This article was written by Attorney Amy DelPo, a writer for http://www.nolo.com. If you have issues about workplace smoking, whether you are an employee or an employeer, you should be aware of some guidelines – read on:
The days when smoking in the workplace was as accepted as drinking coffee are long gone. Concerns about the impact of second-hand smoke and the comfort of non-smokers have prompted most states to enact laws — commonly called “clean indoor air laws” — that severely restrict smoking in the workplace.
Six states prohibit smoking in all workplaces, both public and private: California, Connecticut, Delaware, Maine, Massachusetts, and New York. Other states have a variety of laws that restrict smoking at work in one way or another — either by limiting smoking to designated areas, prohibiting smoking in only public (not private) workplaces, or prohibiting smoking in only certain types of workplaces (such as hospitals and restaurants). To find out about the law in your state, contact your state’s labor or health department. You can also find state-by-state information on clean indoor air laws in the CCH Business Owners’ Toolkit.
In addition to state laws, many cities and counties have enacted ordinances against smoking in the workplace. To find out whether your city or county has such an ordinance, contact your local government offices.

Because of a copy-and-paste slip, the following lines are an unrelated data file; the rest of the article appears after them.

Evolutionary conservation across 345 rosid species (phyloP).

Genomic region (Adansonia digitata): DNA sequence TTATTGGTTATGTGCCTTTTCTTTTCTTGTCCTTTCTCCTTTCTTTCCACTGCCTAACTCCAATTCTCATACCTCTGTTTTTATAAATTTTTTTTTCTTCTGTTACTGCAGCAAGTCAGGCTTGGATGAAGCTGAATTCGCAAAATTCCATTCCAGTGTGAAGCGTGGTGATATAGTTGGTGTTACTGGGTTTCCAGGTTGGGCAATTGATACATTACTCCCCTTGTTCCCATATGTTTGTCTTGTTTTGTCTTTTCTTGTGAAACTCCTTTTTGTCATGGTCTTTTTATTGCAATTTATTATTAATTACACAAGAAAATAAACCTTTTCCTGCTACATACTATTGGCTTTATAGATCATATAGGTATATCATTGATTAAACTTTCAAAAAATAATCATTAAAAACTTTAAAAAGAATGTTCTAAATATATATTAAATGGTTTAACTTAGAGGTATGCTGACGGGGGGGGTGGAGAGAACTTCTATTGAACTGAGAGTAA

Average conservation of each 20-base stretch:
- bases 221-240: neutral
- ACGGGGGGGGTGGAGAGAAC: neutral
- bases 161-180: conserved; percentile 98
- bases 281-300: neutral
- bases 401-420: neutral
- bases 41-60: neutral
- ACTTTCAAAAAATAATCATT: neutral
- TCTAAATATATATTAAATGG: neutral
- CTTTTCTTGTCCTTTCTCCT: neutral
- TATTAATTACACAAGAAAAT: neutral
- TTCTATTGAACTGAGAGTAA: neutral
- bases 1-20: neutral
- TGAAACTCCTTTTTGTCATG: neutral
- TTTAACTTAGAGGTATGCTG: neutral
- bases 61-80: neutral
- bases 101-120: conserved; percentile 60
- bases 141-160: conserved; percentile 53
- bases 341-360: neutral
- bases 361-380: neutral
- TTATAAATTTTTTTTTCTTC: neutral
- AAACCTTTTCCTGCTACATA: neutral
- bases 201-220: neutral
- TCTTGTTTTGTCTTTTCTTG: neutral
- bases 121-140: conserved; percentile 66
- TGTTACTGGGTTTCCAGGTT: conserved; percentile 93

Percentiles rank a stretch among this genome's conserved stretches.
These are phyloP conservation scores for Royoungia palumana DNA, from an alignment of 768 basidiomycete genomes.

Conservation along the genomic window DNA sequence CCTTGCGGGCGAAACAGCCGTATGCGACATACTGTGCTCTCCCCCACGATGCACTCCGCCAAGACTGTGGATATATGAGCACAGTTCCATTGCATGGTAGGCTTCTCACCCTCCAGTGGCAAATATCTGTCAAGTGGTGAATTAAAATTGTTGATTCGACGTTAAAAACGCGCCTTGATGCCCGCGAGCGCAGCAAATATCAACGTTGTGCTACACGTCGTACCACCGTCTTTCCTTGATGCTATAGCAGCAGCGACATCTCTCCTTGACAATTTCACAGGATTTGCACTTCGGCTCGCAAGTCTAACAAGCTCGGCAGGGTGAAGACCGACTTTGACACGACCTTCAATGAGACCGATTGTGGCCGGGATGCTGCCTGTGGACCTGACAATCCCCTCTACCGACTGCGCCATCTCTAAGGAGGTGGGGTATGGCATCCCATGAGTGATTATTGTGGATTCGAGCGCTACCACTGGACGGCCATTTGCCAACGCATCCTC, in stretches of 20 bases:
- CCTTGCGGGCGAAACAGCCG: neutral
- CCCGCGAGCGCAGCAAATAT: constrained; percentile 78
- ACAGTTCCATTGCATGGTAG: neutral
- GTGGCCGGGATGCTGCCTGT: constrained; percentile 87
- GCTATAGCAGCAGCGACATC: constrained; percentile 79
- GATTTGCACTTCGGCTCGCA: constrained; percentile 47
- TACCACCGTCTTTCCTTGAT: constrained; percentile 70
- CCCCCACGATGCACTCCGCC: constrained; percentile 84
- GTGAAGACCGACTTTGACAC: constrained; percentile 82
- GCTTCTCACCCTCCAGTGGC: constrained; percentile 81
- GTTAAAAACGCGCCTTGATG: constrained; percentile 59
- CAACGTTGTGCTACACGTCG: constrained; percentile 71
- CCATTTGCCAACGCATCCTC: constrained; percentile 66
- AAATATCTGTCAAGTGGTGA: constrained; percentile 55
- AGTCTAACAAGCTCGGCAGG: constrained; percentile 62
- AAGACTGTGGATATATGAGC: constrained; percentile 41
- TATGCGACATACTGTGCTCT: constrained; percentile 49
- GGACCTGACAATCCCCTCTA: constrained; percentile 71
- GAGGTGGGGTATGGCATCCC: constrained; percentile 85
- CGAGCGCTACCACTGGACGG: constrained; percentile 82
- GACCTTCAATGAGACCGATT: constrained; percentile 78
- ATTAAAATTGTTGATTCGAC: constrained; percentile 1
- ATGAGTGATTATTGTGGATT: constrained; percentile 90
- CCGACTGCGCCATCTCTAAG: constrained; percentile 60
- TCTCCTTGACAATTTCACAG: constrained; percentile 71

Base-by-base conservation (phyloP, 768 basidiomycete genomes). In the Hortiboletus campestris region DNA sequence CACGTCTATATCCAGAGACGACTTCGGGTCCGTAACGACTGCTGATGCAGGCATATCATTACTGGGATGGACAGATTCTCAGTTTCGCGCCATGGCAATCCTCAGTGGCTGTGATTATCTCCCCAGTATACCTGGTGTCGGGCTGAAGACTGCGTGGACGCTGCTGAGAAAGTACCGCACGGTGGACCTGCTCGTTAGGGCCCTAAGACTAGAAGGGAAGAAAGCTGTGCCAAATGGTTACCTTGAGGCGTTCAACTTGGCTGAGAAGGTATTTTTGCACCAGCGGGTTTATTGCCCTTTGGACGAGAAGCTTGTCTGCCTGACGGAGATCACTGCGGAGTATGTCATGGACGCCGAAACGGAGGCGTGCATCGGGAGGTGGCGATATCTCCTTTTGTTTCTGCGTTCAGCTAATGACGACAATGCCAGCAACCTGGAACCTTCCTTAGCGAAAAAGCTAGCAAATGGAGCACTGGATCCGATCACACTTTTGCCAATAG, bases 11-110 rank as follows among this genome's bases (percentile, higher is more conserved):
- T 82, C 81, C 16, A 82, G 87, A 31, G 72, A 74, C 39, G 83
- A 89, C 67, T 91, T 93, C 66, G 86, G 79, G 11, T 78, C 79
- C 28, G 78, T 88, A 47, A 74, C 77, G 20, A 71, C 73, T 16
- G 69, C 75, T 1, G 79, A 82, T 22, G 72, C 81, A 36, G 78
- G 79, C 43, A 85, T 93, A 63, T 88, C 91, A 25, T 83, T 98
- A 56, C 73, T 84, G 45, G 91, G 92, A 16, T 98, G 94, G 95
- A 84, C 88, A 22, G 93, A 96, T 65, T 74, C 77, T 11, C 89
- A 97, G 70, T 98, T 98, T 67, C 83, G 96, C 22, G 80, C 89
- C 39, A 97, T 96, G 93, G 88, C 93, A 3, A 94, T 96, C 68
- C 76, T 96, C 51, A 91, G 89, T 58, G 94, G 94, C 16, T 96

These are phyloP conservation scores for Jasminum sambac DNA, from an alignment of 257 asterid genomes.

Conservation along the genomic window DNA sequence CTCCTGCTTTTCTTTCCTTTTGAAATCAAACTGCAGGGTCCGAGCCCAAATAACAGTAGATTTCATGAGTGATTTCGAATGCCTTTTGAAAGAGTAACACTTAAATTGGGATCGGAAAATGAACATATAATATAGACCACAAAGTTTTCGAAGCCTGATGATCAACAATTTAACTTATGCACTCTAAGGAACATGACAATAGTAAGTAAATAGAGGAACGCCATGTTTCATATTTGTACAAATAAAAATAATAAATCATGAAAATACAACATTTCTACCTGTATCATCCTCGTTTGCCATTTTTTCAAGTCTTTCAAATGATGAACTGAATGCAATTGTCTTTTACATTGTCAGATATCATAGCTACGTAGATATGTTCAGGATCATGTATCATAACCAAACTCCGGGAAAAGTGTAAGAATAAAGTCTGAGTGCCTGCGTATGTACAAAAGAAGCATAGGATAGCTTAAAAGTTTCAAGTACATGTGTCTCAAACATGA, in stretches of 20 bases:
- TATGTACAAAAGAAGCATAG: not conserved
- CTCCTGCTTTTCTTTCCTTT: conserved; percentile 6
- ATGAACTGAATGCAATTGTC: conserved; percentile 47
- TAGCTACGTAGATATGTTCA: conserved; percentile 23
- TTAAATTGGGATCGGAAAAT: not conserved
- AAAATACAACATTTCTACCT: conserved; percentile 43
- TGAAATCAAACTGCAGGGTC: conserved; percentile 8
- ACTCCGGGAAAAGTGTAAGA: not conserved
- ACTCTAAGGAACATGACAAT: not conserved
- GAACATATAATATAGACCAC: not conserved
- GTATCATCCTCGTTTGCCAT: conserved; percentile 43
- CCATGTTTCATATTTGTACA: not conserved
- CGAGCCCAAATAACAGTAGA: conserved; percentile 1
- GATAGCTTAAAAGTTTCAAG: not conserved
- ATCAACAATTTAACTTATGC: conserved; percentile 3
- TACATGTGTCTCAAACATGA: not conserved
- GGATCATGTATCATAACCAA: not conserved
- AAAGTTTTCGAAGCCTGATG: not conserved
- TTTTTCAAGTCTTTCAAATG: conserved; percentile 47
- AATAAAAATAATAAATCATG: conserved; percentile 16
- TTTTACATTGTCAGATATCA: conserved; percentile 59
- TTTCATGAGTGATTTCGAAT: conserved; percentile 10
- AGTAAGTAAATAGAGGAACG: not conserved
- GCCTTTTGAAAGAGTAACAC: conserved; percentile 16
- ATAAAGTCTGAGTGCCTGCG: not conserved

But beyond what is required by state or local law, any employer is free to ban smoking in its workplace, even if state law allows it: There is no law that protects your right to smoke at work. Many states, however, have laws that prohibit employers from discriminating against smokers in work-related decisions — for example, making hiring or firing decisions based on whether an employee or potential employee smokes.
And, if your employer tries to prohibit you from smoking outside of the workplace, it may be invading your privacy rights. Some states specifically prohibit an employer from interfering with your right to smoke off the job.
In other states, however, the law is less clear. For example, a company in Michigan garnered major media attention in early 2005 after instituting a policy that prohibited workers from smoking at all — even off the job — in an effort to reduce its health care costs. A handful of employees refused to comply and were forced to leave the company. In response, a Michigan state senator introduced a bill to prevent such discrimination and protect employee privacy during nonwork hours throughout the state.
For information on smoking in your workplace, review your employer’s policies and contact your state and local labor or health agencies. And, if you are a smoker and would like help kicking the habit, check to see if your employer provides any assistance with or support for smoking cessation programs.
“The ultimate measure of a man is not where he stands in moments of comfort, but where he stands at times of challenge and controversy.”
~ Martin Luther King